Both Sides Now: From Manchester to Moscow

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Both Sides Now: From Manchester to Moscow

In the UK-Russia Year of Music 2019 we headed to Moscow to deliver a two-day songwriting camp as part of our gender equality programme Both Sides Now. Songwriter and producer Poppy Roberts, who led the sessions, reflects on her time in the Russian capital and the importance of international cultural exchange…

When Brighter Sound approached me about getting involved with this project, I was already aware of their Both Sides Now initiative via industry friends. It’s a great mission statement and I’ve already witnessed the impact the programme has had on females and males alike. Even if it’s as simple as hearing others have the same struggles and moments of self-doubt – we take for granted that these spaces are not common and easily accessible. 

Immediately I knew I wanted the workshops in Moscow to cover some under-discussed – but universal – topics. Things like ‘imposter syndrome’, collaborative working relationships and self-promotion, along with songwriting and production tips. 

Woman in black and white shirt standing at the front of a classroom talking to a group of musicians
Poppy Roberts leading the songwriting workshop (Photo © Zhora Sirota)

For our two-day trip Lucy (from Brighter Sound) and I were based at Moscow Music School – an amazing hub of creativity. We were joined by 16 female artists from the city, all working towards a career in music and looking to develop their skills. 

From the very beginning I was so impressed by their participation and immersion in whatever we did. We began with lyrical ideas and many found this daunting, but the ladies were so forthcoming and supportive of each other. There were zero hang ups and we were sharing the most unexpected and intriguing narrative concepts I’ve heard in a long time.

For the workshops our friends at PRLL had sourced some incredible synths like a couple of Moog Sub Phatty’s, Arturia Minibrutes and Drumbrutes, so I prepared day two as being more based on synthesis, envelopes and some sound design tips. We got some amazing phat bass lines out of the groups considering most hadn’t touched a synth!

The last part of the second day was also about making plans for ourselves in order to overcome obstacles practically and realistically. This sounds like a no-brainer but it definitely isn’t, no matter what industry you’re in. 

Two women smiling and laughing with keyboards in front of them
Artists taking part in the workshop (Photo © Zhora Sirota)

A major highlight for me was when we shared what we felt were our biggest creative obstacles. Watching everyone realise that we share the same ones is a very special moment for an artist, especially solo artists who don’t often get to discuss this with other like-minded individuals.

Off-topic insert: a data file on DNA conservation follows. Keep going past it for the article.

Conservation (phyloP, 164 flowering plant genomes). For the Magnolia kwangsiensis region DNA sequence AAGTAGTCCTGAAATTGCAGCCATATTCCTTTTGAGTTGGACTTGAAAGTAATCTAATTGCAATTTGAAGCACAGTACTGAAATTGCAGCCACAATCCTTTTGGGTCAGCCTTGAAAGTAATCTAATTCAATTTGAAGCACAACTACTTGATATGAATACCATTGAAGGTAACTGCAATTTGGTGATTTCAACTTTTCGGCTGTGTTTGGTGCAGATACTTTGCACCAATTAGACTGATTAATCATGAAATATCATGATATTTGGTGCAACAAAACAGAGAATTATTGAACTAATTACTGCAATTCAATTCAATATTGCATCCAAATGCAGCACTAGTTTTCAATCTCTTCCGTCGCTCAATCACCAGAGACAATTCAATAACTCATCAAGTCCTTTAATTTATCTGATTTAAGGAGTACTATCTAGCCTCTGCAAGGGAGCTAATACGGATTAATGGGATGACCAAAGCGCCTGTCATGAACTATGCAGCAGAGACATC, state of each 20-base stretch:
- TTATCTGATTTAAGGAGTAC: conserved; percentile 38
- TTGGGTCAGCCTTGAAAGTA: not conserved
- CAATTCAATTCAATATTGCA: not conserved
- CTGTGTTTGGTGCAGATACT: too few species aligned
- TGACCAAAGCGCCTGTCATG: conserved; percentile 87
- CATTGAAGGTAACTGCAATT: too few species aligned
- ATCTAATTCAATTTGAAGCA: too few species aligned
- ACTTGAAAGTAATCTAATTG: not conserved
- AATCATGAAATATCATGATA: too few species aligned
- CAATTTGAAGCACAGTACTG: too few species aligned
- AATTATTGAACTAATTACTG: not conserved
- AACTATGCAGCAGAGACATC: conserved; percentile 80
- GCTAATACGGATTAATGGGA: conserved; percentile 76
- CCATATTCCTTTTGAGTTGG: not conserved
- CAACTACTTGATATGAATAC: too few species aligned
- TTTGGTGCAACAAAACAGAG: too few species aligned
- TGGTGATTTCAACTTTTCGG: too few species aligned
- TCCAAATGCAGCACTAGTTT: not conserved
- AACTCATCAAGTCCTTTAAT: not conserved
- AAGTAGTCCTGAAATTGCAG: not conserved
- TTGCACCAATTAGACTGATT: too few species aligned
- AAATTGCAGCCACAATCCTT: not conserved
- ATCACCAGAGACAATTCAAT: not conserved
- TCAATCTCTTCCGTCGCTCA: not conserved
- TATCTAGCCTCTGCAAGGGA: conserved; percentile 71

At the end of the final day we listened to everyone’s music for the first time. It was such an eye-opener after some intensive days together. Such a diverse mix of genres and personas, but all so strong and well-branded already – very impressive.

When I was preparing the workshops, I remember searching the internet to see what chart music we had in common with Russian pop and urban charts. I was shocked to find how hard it was, and soon realised we only get a very selective view of international input and output of culture. Even crazier was how many niche Manchester artists the people I met in Moscow had heard of…!

Woman high fives someone out of shot, woman with pink hair looks on smiling
Artists taking part in the workshops (Photo © Zhora Sirota)

You truly cannot get to know a culture until you’ve experienced it first-hand. The internet is never going to represent the subtle cultural differences and similarities we all have – and since returning to the UK, I’ve noticed people have been so keen to hear about Moscow, having such a limited idea of Russia’s scene and people.

When we listened to the artists’ projects, I heard a lot of traditional influences that I would never hear in UK music now – it was very modern but very authentic. It really made me look twice at my own writing and opened up my listening massively (I’m listening to loads of Kedr Livanskiy again!)

The work Brighter Sound is doing with Both Sides Now is crucial at this point in music. I’ve personally been in too many situations where I’ve been made to feel a certain way in creative environments and have had my achievements or input played down or questioned because of other people’s perspective on me as a female artist (I don’t actually just mean in all-male environments!)

We can’t pretend there aren’t negative stigmas towards females in the music industry, in the UK and beyond. Many people want this to change, but initiatives like Both Sides Now are actually putting this into practice.


Click here for more photos, and find out more about the Both Sides Now programme here.  

Poppy Roberts is a songwriter, top-line writer and producer. She has worked with various labels on projects such as Apollo R&S, Scissor and Thread and Fulfill Records alongside a number of different artists and co-producers. Poppy is currently working on her own project with band Lovescene and touring, while also running workshops on songwriting, structure, revamping ideas and general Ableton techniques. Follow Poppy on Instagram